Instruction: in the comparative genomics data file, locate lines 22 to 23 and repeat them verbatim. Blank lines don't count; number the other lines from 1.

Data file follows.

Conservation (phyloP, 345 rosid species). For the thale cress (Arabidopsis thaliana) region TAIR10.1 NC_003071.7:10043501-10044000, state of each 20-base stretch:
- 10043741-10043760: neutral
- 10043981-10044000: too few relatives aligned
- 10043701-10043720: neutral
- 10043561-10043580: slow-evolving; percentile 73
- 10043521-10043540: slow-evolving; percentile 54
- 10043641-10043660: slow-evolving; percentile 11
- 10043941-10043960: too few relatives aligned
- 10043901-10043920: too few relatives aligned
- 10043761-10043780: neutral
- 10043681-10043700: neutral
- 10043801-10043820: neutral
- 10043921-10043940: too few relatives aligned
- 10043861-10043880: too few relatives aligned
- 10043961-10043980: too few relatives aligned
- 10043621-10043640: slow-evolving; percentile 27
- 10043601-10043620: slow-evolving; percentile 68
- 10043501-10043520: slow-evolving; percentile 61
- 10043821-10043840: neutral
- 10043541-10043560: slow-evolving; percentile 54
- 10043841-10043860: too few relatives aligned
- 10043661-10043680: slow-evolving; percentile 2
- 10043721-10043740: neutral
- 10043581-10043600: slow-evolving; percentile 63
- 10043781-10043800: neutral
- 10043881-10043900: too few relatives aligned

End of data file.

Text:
- 10043661-10043680: slow-evolving; percentile 2
- 10043721-10043740: neutral